On yesterday’s daf we were introduced to the story of Kamtza and bar Kamtza and the unfortunate incident at the party to which bar Kamtza was mistakenly invited. As we saw, according to the Gemara, this led to the Roman siege around the city of Jerusalem and eventually to the destruction of the Temple.
On our daf, the Gemara describes how Rabban Yohanan ben Zakkai managed to escape the city and negotiate with Vespasian, the Roman general in charge of the army surrounding Jerusalem. Rabban Yohanan offered words of welcome to him, referring to him as the king. Vespasian argued that Rabban Yohanan deserved death for calling him the king when someone else was sitting on the throne in Rome. Rabban Yohanan assured him that he had to be the king, since Jerusalem was destined to fall only into the hands of a king. In the course of their conversation a messenger arrived from Rome and informed Vespasian that he had been chosen to be ruler of Rome, an announcement that made Vespasian realize the truth of Rabban Yohanan’s statement. In appreciation he offered to respond favorably to any request that Rabban Yohanan would make. Rabban Yohanan asked that the city of Yavneh be spared together with its sages, a request that would pave the way for revived Jewish life even after the destruction of the Temple.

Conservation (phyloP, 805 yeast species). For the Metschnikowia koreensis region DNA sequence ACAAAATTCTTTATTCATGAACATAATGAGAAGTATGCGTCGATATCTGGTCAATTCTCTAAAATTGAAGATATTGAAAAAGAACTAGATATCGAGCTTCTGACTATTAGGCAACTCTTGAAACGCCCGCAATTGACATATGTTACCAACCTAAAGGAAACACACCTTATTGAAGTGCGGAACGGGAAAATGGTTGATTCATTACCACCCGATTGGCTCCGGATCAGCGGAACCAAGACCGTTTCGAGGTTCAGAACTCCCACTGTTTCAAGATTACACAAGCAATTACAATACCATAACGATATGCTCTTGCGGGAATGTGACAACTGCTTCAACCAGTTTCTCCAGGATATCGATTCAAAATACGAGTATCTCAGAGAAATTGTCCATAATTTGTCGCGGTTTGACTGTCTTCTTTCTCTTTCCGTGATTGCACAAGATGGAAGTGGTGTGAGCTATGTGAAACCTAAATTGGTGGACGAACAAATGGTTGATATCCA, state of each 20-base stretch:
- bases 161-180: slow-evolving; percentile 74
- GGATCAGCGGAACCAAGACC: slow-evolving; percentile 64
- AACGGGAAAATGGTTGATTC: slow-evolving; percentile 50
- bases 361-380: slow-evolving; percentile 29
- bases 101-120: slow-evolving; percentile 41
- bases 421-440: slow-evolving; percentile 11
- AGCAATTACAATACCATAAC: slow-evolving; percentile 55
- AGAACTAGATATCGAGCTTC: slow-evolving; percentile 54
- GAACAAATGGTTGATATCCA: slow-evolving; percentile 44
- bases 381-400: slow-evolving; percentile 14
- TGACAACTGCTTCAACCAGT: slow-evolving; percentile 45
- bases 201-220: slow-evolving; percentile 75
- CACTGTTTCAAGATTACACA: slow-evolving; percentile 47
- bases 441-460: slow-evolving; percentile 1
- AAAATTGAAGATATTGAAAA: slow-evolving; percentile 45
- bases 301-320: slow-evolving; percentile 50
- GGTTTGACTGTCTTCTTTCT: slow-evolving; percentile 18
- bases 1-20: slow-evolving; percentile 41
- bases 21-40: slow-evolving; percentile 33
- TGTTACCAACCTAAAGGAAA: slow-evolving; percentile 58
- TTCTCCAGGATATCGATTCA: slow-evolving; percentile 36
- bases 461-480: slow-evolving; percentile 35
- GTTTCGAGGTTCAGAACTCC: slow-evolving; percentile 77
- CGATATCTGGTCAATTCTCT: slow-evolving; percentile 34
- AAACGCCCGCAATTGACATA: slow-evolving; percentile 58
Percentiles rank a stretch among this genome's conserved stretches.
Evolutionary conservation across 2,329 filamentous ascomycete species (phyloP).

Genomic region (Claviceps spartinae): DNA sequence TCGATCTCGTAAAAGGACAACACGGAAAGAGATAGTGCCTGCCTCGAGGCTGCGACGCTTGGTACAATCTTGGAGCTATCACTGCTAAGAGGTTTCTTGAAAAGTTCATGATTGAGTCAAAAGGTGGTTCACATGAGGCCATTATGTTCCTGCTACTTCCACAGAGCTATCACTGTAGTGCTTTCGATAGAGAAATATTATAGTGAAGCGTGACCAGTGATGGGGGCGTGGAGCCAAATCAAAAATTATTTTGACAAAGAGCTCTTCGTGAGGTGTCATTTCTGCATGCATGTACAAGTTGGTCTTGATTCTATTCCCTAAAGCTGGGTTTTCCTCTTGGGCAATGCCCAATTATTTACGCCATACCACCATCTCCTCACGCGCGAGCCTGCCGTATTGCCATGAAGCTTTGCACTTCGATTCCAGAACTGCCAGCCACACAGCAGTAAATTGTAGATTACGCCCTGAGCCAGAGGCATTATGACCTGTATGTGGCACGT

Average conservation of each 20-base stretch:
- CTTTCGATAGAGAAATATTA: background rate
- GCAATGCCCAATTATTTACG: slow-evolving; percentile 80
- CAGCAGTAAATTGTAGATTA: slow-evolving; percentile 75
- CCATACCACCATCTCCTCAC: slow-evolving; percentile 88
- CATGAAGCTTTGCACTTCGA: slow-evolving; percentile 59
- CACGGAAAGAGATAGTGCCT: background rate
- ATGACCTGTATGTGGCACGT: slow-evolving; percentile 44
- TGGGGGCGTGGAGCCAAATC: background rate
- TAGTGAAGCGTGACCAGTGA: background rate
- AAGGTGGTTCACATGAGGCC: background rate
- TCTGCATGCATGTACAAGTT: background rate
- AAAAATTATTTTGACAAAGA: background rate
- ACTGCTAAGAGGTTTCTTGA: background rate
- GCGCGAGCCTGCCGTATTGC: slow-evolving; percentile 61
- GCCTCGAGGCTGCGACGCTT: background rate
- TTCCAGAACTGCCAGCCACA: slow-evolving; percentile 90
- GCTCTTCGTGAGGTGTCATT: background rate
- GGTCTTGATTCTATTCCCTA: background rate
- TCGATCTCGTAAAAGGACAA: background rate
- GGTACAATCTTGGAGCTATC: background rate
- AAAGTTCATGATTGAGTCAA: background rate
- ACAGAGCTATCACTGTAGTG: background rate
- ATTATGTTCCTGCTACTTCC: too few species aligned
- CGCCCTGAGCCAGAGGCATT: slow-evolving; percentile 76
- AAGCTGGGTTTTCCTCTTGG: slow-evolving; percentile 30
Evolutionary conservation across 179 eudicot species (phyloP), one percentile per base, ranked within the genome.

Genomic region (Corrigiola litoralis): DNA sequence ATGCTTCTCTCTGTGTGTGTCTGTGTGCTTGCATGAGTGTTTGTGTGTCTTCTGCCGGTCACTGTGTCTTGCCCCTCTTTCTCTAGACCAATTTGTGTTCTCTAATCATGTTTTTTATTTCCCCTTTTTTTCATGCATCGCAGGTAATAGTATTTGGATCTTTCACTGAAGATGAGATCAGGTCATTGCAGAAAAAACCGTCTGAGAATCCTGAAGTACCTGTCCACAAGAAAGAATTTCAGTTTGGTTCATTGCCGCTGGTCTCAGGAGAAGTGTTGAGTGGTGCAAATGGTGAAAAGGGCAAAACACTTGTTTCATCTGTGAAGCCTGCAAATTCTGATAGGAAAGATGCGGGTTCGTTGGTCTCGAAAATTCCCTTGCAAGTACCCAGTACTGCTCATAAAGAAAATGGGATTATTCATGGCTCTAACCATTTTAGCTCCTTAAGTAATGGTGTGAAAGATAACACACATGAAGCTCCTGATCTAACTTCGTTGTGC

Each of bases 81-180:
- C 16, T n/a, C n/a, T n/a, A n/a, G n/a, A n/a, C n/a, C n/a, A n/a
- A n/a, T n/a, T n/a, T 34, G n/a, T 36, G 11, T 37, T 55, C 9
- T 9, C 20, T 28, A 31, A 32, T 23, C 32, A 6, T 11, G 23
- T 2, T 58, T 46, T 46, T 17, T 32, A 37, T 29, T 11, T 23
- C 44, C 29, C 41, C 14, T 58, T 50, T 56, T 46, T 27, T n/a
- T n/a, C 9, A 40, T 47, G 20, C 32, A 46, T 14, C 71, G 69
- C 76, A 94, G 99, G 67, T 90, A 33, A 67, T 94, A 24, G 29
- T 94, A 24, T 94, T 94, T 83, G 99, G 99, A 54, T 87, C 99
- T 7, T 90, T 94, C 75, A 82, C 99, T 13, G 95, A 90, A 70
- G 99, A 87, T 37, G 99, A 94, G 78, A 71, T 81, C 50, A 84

Roman historians refer to the year that this occurred as “the year of the four Caesars.” When the year began, Nero was the reigning emperor, and any military general who showed any interest in becoming ruler was immediately sentenced to death as punishment for rebelling against the king – even if there was no real proof that the general had done so. When Nero was killed in an uprising, the leadership figures who were his potential successors fought among themselves. The Roman legions that were stationed in the Balkans, Syria and Judea all supported Vespasian, as did the governor of Egypt. While leading the siege around Jerusalem, Vespasian was informed that his allies in Rome had succeeded Vitellius who was acting as emperor in Rome, and he was recognized by all as the Emperor of Rome.